Moutinho was an ever-present figure for Porto in his first season. He appeared in 50 official games as the northerners won the league and, even though he did not score in league competition, he netted twice in the campaign's Portuguese Cup, most notably in a 3–1 away win against S.L. Benfica, with his team overcoming the 0–2 home loss in the first leg to reach the final, in which the player also appeared, against Vitória de Guimarães (6–2); he added another 90 minutes in the Europa League final, as the club won the treble.
On 3 August 2011, Porto partnered with Soccer Invest Fund to buy back 37.5% of Moutinho's economic rights. The private investment fund acquired 15% after the overall transactions, while Porto recouped 22.5% for €4 million; the residual 15% was acquired by Porto in 2013, for €3.3 million.
Moutinho scored a rare goal on 19 February 2013, helping his team to a 1–0 home win over Málaga CF for the season's Champions League round-of-16, netting from close range after an Alex Sandro cross (eventual 1–2 aggregate loss). He played 43 contests during the campaign all competitions comprised (five goals, 3,515 minutes of action), as both team and player won their third consecutive league championship.
On 24 May 2013, it was announced that Moutinho had joined French side AS Monaco FC alongside teammate James Rodríguez for a combined fee believed to be around €70 million (€25 million for Moutinho). He made his official debut for his new club on 1 September, starting and setting up both goals in a 2–1 win at Olympique de Marseille which put Monaco to the top of Ligue 1.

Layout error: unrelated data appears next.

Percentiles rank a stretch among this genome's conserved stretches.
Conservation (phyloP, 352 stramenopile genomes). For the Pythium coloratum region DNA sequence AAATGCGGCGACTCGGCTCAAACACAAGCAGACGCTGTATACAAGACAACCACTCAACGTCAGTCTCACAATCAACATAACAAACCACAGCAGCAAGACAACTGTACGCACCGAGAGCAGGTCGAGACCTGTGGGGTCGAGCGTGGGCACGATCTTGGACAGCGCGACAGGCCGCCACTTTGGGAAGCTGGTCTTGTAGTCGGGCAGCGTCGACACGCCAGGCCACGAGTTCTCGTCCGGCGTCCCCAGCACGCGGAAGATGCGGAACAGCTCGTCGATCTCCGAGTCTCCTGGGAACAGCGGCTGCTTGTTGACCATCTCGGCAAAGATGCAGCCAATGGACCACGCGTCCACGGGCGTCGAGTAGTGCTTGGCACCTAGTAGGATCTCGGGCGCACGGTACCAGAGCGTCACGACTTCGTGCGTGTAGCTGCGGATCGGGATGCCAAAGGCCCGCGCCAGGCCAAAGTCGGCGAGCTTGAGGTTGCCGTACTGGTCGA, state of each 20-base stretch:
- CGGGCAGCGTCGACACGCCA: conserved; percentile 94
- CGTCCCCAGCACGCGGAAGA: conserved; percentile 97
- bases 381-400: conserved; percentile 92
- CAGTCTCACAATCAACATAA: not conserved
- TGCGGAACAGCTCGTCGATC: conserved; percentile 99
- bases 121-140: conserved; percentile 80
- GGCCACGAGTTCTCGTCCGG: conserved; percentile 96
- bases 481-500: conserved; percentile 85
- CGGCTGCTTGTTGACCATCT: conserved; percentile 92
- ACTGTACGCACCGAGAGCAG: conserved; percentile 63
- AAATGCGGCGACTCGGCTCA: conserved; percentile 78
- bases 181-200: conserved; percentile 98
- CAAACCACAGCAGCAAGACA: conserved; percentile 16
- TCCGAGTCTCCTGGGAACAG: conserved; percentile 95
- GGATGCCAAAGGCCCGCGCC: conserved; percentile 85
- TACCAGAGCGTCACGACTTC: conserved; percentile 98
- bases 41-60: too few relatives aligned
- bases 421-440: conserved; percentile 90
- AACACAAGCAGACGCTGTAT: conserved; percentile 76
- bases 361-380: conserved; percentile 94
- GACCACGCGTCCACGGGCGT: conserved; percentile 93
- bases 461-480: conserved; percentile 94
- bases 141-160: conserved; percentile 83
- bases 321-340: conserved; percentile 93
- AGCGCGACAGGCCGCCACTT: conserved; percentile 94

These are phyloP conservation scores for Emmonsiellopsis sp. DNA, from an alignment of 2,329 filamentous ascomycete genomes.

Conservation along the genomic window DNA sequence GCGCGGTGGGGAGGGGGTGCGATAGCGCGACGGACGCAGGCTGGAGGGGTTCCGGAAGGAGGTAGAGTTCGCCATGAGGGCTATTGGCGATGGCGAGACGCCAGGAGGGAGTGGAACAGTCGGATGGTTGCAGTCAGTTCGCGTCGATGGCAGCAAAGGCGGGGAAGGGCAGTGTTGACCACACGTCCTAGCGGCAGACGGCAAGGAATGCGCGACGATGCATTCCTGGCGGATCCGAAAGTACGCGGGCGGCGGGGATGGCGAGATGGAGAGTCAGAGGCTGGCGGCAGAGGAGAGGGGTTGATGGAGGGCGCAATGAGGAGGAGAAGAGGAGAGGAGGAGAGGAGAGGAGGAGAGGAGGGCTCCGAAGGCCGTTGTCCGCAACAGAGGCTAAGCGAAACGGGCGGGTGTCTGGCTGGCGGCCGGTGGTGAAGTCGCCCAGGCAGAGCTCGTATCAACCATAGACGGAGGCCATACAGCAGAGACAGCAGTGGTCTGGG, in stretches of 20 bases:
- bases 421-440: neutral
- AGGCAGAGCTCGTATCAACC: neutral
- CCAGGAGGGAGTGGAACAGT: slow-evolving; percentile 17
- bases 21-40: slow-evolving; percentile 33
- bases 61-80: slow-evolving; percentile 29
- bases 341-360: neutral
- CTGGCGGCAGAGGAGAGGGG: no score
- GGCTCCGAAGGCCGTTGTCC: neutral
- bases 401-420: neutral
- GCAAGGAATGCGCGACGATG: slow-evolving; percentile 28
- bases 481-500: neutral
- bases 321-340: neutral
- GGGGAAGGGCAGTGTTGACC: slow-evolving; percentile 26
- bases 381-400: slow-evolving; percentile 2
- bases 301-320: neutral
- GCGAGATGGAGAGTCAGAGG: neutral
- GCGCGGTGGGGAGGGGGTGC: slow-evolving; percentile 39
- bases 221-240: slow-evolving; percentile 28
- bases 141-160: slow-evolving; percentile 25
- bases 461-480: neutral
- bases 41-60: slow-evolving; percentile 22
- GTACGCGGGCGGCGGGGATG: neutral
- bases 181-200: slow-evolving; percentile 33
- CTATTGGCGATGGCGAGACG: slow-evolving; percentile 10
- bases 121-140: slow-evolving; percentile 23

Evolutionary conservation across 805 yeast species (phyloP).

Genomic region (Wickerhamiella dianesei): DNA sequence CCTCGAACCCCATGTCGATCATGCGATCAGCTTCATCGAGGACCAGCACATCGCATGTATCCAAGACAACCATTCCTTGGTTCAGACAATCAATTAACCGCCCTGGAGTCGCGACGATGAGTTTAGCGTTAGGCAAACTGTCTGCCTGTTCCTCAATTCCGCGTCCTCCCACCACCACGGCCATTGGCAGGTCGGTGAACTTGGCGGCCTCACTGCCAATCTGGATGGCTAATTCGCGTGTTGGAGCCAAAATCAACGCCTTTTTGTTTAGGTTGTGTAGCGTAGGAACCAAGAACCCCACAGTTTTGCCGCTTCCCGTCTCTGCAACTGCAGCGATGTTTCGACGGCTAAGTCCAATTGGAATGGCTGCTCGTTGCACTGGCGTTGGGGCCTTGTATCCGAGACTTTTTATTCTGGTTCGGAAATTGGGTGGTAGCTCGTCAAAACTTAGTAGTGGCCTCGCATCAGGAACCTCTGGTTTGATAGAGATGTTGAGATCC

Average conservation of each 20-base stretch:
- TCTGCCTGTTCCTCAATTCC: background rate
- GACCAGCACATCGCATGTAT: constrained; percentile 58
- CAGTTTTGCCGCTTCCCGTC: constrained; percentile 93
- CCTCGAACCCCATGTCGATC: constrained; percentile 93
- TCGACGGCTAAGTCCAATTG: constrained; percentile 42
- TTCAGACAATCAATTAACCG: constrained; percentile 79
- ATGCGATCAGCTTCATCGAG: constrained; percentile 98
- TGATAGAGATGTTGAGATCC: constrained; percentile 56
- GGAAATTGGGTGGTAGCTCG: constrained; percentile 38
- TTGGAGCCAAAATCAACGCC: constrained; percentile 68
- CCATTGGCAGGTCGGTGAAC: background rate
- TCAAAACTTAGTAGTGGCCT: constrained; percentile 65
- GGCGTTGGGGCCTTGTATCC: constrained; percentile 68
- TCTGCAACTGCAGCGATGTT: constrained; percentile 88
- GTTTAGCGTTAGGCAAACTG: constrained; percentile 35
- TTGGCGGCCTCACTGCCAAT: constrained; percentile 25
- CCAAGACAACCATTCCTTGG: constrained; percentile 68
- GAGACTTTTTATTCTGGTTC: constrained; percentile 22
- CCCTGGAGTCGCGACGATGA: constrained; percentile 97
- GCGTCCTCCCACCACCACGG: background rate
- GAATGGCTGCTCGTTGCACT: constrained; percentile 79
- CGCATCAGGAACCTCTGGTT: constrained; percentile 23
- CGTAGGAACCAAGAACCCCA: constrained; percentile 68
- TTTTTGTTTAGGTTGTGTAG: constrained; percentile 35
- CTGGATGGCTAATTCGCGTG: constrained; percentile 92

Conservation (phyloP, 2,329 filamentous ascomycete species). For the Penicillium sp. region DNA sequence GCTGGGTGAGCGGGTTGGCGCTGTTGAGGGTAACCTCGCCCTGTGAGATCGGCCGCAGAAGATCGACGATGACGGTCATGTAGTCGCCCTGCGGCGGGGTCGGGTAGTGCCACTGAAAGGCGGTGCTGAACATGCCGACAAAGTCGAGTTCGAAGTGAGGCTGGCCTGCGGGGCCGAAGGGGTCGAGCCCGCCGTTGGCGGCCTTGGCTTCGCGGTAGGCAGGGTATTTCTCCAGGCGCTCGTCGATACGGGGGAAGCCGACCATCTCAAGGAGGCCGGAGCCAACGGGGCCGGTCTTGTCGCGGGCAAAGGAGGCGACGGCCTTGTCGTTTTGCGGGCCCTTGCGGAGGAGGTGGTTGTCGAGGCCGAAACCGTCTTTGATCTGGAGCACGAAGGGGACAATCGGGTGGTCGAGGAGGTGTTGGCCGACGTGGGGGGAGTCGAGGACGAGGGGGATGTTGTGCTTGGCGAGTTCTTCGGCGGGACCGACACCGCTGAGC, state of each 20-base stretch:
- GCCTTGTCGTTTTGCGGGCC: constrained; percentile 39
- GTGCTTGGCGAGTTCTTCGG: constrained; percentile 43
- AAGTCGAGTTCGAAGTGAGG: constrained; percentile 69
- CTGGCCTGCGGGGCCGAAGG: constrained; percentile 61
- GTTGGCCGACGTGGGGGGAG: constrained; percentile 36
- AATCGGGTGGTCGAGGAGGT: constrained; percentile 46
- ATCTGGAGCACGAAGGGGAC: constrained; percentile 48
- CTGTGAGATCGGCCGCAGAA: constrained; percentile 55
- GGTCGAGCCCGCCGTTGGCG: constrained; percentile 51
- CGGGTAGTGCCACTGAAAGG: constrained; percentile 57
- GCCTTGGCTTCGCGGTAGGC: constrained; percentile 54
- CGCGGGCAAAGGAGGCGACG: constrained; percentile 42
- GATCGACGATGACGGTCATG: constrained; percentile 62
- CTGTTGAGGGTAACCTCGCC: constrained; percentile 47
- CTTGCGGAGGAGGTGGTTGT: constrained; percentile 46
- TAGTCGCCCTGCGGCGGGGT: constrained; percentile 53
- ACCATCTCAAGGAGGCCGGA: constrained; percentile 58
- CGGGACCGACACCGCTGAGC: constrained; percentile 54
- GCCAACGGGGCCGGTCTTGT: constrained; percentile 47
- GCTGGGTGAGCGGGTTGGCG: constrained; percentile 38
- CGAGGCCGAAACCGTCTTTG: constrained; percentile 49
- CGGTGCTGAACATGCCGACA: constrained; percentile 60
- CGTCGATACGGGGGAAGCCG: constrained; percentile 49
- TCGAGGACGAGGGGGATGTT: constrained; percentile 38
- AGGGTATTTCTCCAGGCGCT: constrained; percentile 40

Moutinho was first-choice in his debut campaign, as the principality team finished runners-up straight out of Ligue 2. His only goal was an equaliser in a 1–1 away draw to Stade de Reims, on 29 September.
A full Portugal international at the age of 18, Moutinho made his debut on 17 August 2005 in a 2–0 home friendly win against Egypt in Ponta Delgada. Ever since the 2006 FIFA World Cup, he became a regular call-up.
On 31 May 2008, Moutinho registered his first goal for the national team in a 2–0 friendly victory over Georgia at Estádio do Fontelo in Viseu. He was picked for the squad-of-23 for UEFA Euro 2008 and, in the opening game, assisted on a goal by Raul Meireles in a 2–0 victory against Turkey.
He also played in two UEFA European Under-21 Championships, scoring against Germany in the 2006 edition, played on home soil, as the Portuguese exited in the group stage on both occasions; additionally, although not part of the provisional 24-player list for the 2010 World Cup in South Africa, he was named in a backup list of six players.
Moutinho was selected by former Sporting boss Bento for the 2014 World Cup, making his debut in the tournament on 16 June in a 0–4 group stage defeat to Germany. On 8 October 2015, he scored the only goal as Portugal defeated Denmark at the Estádio Municipal de Braga to seal qualification for Euro 2016, and three days later was also on the scoresheet in a 2–1 win away to Serbia which confirmed his team's position as group winners.
|1||31 May 2008||Estádio do Fontelo, Viseu, Portugal||Georgia||1–0||2–0||Friendly|
|2||7 October 2011||Estádio do Dragão, Porto, Portugal||Iceland||4–2||5–3||Euro 2012 qualifying|
|3||8 October 2015||Estádio Municipal, Braga, Portugal||Denmark||1–0||1–0||Euro 2016 qualifying|
|4||11 October 2015||Partizan Stadium, Belgrade, Serbia||Serbia||2–1||2–1||Euro 2016 qualifying|
- As of 30 April 2016
- Includes Taça de Portugal and Coupe de France matches.
- Appearances in UEFA Cup
- Appearances in UEFA Cup and UEFA Champions League
- Appearances in UEFA Champions League
- Appearances in Supertaça Cândido de Oliveira
- Appearances in UEFA Europa League
- Appearances in UEFA Super Cup
- Appearances in UEFA Europa League and UEFA Champions League
- Appearances in UEFA Super Cup and Supertaça Cândido de Oliveira
- Appearances in Supertaça Cândido de Oliveira
- As of 6 September 2016
- Taça de Portugal: 2006–07, 2007–08
- Supertaça Cândido de Oliveira: 2007, 2008
- UEFA Cup: Runner-up 2004–05
- Taça da Liga: Runner-up 2007–08, 2008–09
- Primeira Liga: 2010–11, 2011–12, 2012–13
- Taça de Portugal: 2010–11
- Supertaça Cândido de Oliveira: 2010, 2011, 2012
- UEFA Europa League: 2010–11
- UEFA Super Cup: Runner-up 2011
- Taça da Liga: Runner-up 2012–13
- SJPF Player of the Month: April 2005